chain1 a series of linked metal rings for fastening or securing something. From the later sense of a jointed measuring line consisting of linked metal rods, chain is also used as a unit of measure for the length of such a measuring line (66 ft).
a chain is no stronger than its weakest link proverbial saying, mid 19th century, often used when identifying a particular point of vulnerability. (In 2000, the popular television game-show The Weakest Link was introduced, turning on the identification and expulsion of the member of a group seen to contribute least; the show's catchphrase is ‘You are the weakest link…goodbye.’)

See also ball and chain.

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"chain." The Oxford Dictionary of Phrase and Fable. . Encyclopedia.com. 24 Apr. 2017 <http://www.encyclopedia.com>.

"chain." The Oxford Dictionary of Phrase and Fable. . Encyclopedia.com. (April 24, 2017). http://www.encyclopedia.com/humanities/dictionaries-thesauruses-pictures-and-press-releases/chain

"chain." The Oxford Dictionary of Phrase and Fable. . Retrieved April 24, 2017 from Encyclopedia.com: http://www.encyclopedia.com/humanities/dictionaries-thesauruses-pictures-and-press-releases/chain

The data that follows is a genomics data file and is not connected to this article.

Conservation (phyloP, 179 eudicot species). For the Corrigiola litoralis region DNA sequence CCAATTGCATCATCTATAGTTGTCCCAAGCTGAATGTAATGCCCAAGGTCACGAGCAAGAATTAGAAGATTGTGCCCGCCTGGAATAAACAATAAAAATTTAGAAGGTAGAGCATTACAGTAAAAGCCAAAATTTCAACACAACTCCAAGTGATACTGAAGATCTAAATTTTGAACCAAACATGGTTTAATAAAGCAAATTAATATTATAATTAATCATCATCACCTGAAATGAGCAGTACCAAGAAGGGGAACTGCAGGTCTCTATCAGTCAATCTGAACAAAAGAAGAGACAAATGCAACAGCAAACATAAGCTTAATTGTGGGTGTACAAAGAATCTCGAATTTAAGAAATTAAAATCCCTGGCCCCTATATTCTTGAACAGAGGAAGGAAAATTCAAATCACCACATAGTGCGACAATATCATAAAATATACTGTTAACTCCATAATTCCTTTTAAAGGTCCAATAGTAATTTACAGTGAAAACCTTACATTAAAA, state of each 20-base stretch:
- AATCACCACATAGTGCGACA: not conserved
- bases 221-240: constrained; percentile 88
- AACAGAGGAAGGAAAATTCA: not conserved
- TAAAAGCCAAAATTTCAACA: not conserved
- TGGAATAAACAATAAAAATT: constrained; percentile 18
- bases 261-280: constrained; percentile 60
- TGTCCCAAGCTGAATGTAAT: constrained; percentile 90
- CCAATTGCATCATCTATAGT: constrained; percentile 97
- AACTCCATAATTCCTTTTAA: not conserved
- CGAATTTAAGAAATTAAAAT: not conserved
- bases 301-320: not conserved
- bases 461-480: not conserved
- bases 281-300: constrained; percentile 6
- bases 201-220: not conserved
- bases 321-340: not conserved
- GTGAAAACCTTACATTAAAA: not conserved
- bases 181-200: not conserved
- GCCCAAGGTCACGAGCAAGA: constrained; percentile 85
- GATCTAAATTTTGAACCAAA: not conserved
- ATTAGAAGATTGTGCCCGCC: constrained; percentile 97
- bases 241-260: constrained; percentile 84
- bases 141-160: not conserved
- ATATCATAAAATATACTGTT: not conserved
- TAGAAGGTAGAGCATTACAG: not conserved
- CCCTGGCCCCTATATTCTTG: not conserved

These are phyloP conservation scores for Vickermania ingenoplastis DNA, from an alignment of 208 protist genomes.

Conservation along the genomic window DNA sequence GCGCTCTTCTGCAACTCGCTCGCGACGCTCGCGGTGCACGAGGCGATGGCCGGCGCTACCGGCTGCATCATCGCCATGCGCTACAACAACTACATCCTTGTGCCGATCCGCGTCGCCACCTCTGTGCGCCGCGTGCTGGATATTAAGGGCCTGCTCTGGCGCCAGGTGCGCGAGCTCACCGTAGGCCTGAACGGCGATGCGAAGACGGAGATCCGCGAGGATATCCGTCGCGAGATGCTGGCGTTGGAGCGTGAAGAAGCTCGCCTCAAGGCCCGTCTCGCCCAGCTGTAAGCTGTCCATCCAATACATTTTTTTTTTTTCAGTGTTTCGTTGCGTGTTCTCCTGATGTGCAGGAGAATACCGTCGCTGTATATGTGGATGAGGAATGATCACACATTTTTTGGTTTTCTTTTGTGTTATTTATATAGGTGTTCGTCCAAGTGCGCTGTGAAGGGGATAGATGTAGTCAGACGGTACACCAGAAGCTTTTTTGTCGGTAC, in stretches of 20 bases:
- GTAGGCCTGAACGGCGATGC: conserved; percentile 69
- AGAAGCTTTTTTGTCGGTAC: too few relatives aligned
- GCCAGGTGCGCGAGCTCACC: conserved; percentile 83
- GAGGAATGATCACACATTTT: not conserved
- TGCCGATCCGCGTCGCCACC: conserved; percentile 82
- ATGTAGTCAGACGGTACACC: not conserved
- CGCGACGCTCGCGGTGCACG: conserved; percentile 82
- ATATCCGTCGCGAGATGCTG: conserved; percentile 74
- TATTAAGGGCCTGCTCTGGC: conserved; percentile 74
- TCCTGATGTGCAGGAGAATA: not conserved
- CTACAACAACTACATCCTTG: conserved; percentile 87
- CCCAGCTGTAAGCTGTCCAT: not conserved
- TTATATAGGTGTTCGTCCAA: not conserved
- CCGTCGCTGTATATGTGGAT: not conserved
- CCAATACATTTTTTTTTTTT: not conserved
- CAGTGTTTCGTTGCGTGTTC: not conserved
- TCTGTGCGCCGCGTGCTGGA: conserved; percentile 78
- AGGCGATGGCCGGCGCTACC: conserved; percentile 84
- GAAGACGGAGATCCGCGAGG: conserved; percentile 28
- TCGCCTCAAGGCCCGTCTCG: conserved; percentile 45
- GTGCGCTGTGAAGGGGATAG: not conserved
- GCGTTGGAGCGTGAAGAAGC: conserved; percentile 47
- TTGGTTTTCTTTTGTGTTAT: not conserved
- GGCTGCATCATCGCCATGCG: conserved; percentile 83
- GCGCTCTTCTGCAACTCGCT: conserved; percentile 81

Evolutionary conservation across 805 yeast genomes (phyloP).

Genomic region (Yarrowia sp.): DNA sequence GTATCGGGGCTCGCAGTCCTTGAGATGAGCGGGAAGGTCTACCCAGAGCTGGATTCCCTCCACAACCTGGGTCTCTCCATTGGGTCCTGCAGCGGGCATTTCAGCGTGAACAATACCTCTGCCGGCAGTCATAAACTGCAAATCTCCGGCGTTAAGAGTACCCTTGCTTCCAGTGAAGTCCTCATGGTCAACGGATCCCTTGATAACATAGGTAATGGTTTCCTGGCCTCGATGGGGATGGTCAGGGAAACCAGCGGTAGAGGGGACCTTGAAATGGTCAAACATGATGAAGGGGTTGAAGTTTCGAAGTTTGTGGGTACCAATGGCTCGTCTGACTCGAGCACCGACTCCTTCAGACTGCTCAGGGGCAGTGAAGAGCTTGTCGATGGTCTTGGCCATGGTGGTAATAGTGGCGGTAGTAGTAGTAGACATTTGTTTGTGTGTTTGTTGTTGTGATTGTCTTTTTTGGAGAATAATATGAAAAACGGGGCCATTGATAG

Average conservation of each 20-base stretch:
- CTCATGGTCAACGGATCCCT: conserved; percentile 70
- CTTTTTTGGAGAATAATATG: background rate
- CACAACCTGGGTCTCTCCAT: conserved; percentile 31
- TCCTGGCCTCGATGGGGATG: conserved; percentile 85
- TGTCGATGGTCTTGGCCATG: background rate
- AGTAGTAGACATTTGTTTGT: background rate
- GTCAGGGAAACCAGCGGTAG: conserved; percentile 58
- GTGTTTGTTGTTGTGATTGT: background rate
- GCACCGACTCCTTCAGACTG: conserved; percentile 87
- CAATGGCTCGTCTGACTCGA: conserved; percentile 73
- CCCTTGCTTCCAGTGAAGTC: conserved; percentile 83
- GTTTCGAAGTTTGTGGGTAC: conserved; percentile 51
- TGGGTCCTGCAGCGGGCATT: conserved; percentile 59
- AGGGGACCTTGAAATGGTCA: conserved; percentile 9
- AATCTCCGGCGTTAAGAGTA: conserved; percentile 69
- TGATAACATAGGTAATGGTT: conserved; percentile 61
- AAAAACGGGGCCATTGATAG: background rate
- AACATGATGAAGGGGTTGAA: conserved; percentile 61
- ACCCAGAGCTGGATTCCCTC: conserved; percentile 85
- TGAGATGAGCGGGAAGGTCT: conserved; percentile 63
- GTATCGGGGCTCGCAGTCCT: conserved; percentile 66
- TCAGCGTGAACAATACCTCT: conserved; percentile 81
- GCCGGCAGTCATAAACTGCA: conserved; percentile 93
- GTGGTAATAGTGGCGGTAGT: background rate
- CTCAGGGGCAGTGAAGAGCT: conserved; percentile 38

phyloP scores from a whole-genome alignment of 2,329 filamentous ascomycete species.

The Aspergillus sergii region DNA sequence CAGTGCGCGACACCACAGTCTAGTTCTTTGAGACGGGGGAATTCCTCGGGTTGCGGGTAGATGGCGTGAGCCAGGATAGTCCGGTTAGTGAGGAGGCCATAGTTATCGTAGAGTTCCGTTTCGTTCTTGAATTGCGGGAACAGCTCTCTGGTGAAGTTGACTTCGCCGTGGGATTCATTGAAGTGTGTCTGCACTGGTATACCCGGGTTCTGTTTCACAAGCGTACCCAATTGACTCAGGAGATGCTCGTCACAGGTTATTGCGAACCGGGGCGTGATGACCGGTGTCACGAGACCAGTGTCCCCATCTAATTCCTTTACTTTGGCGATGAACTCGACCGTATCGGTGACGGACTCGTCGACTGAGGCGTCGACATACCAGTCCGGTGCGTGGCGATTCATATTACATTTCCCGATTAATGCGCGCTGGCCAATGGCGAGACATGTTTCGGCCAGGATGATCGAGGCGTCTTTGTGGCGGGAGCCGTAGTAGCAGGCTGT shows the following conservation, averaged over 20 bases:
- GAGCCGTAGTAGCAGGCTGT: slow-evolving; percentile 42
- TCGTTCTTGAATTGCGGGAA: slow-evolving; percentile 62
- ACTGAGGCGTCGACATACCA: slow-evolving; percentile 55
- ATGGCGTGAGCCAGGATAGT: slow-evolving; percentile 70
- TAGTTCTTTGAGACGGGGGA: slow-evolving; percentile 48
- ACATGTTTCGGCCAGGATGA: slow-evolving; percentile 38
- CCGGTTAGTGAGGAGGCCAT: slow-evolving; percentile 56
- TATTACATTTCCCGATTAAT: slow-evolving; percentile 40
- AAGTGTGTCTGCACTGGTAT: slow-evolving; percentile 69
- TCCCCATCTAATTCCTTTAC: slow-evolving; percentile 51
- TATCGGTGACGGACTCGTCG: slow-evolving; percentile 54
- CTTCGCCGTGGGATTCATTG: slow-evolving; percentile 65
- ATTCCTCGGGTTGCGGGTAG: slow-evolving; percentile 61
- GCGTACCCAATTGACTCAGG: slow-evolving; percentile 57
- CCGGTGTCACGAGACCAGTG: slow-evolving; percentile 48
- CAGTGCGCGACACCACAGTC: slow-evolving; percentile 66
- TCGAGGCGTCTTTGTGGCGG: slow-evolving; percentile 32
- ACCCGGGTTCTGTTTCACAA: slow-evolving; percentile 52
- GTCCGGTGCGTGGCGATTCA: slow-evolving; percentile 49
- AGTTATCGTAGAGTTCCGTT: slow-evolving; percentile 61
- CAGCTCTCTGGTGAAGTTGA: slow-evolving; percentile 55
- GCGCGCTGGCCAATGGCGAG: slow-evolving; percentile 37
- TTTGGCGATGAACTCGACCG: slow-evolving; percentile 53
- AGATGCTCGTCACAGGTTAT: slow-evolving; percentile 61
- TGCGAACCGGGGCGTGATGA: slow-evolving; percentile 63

chain

chain.
1. Romanesque moulding carved to resemble a chain.

2. Piece of timber or metal built into a brick wall to increase its stability and cohesion, called chain-bond.

3. Bond course of stone with one or more cramps connecting each pair of stones.

4. Complete circlet formed of a chain, used to prevent a circular work of masonry from spreading, e.g. in the dome of St Paul's Cathedral, London (begun 1675).

5. Chain-tie used to connect the heads of piers, etc., while vaults and arches are constructed.

6. If used to tie in bulging brickwork, an anchor is fixed to the end of the chain or rod, visible on the outside of the wall.

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"chain." A Dictionary of Architecture and Landscape Architecture. . Encyclopedia.com. 24 Apr. 2017 <http://www.encyclopedia.com>.

"chain." A Dictionary of Architecture and Landscape Architecture. . Encyclopedia.com. (April 24, 2017). http://www.encyclopedia.com/education/dictionaries-thesauruses-pictures-and-press-releases/chain

"chain." A Dictionary of Architecture and Landscape Architecture. . Retrieved April 24, 2017 from Encyclopedia.com: http://www.encyclopedia.com/education/dictionaries-thesauruses-pictures-and-press-releases/chain

Chain

Chain